Sunday, 3 May 2009

Interview in Jamaica

On location in Jamaica with the Anglican Consultative Council: An Interview for Anglican Satellite Television with Bishop Nasser Alley, (Bishop-select) Canon Dr. Philip Crumb Monarch Bootslick, Canon Hatton Coaton, Reverend Doctor Art Tickle Righter and Doctor Stephen Niall N. Coffin. The interviewer is Archbishop Roald See O'Vee.

Archbishop Roald See O'Vee (RSV): There is a fairly general (though not universal) view, is there not, that Anglican differences can be understood within the spectrum of manageable diversity about what the Bible and the tradition allow and that, in the context of that manageable diversity Anglicanism is worth bothering with because it tries to be a Church neither tightly centralised nor just a loose federation of purely autonomous independent bodies that hears the Bible read in public and breaks bread and distribute wine under Christ with its threefold ministry and recognisable as Church to our ecumenical brothers and sisters...

(Bishop-select) Canon Dr. Philip Crumb Monarch Bootslick (PCMB): Absolutely, absolutely; you could not be more right.

Canon Hatton Coaton (HC): Yes.

Rev. Dr. Art Tickle Righter (ATR): Yes, absolutely.

Dr. Stephen Niall N. Coffin (SNNC): Indeed.

Bishop Nasser Alley (NA): Possibly so.

Archbishop RSV: And this is not meant in some bureaucratic way but, yes, I think so, according to that ministry...

Bishop NA: What is the question?

Archbishop RSV: Well, the question: if we were to draw on your internationalist perspective, for example, which you intend to develop, these common features of ministry and a biblically-centred form of common prayer, focus on the Holy Communion (I think so, yes): we are as a community attempting to grasp and gather regarding the action and the invitation of God that is made real for us in ministry and Bible and sacraments; and is this not what a Covenant between local Churches, by which I mean mainly national Churches, stands out as being the best way forward so long as, given the common features but the absence of one Canon Law, until some point in the future, is necessarily an 'opt-in' matter?

Canon HC: I would like to come in here. I think with this current draft, the Ridley-Cambridge, we have come to the view that it must be an opt-in Covenant between the Churches and have no impact at all on membership of the Institutions of the Anglican Communion.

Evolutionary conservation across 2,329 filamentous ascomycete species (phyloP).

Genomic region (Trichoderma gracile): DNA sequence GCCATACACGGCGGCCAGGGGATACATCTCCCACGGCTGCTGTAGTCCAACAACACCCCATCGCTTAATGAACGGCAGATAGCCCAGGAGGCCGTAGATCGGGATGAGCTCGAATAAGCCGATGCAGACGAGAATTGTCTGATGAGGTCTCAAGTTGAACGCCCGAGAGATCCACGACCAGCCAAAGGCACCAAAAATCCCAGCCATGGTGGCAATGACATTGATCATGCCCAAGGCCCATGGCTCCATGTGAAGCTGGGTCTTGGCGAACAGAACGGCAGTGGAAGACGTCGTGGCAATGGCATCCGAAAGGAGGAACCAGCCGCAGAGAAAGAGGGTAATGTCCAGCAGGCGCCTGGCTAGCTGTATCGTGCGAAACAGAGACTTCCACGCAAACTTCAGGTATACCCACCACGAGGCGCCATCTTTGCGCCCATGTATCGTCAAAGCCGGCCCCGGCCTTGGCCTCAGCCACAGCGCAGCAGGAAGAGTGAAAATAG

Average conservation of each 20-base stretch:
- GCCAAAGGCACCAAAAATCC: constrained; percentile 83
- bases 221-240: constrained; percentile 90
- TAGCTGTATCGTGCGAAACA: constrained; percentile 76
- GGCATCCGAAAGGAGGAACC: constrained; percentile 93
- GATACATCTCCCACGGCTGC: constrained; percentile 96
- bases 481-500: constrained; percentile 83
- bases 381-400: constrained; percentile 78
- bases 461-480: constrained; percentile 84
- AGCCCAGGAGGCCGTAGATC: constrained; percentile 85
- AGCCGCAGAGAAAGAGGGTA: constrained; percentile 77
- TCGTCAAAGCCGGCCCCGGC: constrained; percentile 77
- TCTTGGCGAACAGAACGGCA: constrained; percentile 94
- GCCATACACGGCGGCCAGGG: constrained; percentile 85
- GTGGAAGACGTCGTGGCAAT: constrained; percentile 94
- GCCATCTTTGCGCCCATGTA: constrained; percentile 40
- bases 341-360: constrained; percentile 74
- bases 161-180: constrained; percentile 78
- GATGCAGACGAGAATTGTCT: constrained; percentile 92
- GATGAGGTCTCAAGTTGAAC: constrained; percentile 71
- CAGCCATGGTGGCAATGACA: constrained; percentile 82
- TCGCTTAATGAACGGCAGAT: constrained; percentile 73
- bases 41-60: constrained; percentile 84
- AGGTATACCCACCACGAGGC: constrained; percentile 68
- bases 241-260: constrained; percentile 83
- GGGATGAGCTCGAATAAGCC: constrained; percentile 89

Bishop NA: Why ever not? What is the point of having an agreement to be a Communion, if those who do not agree to be a Communion are still going to be in it?

Canon HC: Because we think there are legal difficulties about accepting foreign overview in some if not most Churches, and also we don't want a mad unprincipled scramble for membership.

Rev. Dr. ATR: We do not want The Episcopal Church or the Anglican Church of Canada thinking it ought to join when they do not need to join. So we make it as little cost for them not joining as possible.

Bishop NA: Then what is the point of anyone joining, if it clearly means no cost and no benefit? What is the benefit of membership and the discipline of losing membership?

Dr. SNNC: It is in the entry conditions that we make a moral demand upon the protagonists: who it is who joins first, joins alone, is joined by others joining, and then decides whether the Covenant is effective or not effective, by the joining.

Canon Dr. PCMB: So those who join enhance the Communion conservative model of the Communion in the Covenant rather than those who remain out having a Federal Conservative model becoming endorsed by the Covenant, but allowing the Liberal Federal Model to keep out should conditions for them be doubly difficult.

Dr. SNNC: What?

Canon Dr. PCMB: Well, if you take the four-model...

Bishop NA: Shut up Philip, you're boring us already.

Archbishop RSV: Let me try to move this along a little with a further related question. It's about Churches, local, or national if you wish, being prepared to use the Covenant as an expression of responsibility to curtail local, or national, freedoms for a greater witness; and,of course, some might not be open to this. I think so, yes. Nevertheless, the RCDC, shall we call it...

Bishop NA: Sounds like AC DC to me.

Dr. SNNC: Yes, this has unfortunate sexual connotations which we are trying to marginalise.

Rev. Dr. ATR: Well I don't mind. Call the draft 'Jamaica'.

Bishop NA: Jamaica? No she volunteered. Like this Covenant.

Archbishop RSV: I would not use the word 'marginalise': self-sacrifice for the good of the Communion I would hope, especially if I can go on persuading others to do this. Anyway, I think we can call it The Draft. Ha ha. Volunteered! Yes, it does allow for autonomy to be better recognised but we can also allow for a set of constituent Churches and associate Churches but in a completely welcoming Anglican spirit under the newly re-emphasised Holy Spirit. Humm, yes I think so. We remain bound by historic and perhaps personal links, fed from many of the same sources, and now we try to retain as much institutional togetherness as possible whether or not we are in the Covenant or out of it, recognising that we are both in and out, and out and in, remaining a single and unrestricted sacramental communion, whilst having a situation where some Churches do not recognise others regardless of the Covenant, though it may indicate to some extent our inness and outness, and so the relationship now would be different from before when envisaged - not not unlike that between the Church of England and the Methodist Church, for example, between those who are in this Covenant and out of this Covenant.